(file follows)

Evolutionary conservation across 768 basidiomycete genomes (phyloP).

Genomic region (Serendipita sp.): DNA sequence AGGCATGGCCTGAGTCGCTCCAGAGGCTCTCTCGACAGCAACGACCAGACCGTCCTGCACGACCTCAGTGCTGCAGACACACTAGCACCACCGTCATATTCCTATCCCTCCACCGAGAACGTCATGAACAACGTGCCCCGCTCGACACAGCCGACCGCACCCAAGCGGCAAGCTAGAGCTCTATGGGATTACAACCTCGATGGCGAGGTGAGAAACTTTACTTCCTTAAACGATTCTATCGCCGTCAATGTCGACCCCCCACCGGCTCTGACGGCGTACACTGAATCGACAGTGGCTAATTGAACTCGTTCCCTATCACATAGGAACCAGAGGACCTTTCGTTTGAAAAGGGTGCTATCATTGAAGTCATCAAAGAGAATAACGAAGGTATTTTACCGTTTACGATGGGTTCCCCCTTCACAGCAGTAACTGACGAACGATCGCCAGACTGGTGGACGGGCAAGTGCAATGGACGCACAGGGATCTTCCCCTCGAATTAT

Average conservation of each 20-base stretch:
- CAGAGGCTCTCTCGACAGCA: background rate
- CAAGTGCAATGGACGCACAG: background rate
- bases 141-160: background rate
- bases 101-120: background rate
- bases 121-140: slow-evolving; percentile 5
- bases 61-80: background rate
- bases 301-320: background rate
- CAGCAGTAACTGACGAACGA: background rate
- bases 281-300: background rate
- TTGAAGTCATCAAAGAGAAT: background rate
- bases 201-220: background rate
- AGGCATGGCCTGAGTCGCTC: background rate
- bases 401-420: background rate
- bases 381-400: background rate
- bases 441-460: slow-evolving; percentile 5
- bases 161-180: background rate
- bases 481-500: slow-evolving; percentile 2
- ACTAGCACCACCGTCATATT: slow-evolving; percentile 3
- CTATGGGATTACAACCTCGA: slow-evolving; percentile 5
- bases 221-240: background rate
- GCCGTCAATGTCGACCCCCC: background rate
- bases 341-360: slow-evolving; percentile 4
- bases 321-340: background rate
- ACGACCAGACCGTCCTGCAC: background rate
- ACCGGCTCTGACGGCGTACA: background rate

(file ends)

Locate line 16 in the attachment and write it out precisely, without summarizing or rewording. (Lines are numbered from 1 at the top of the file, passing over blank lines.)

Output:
- bases 401-420: background rate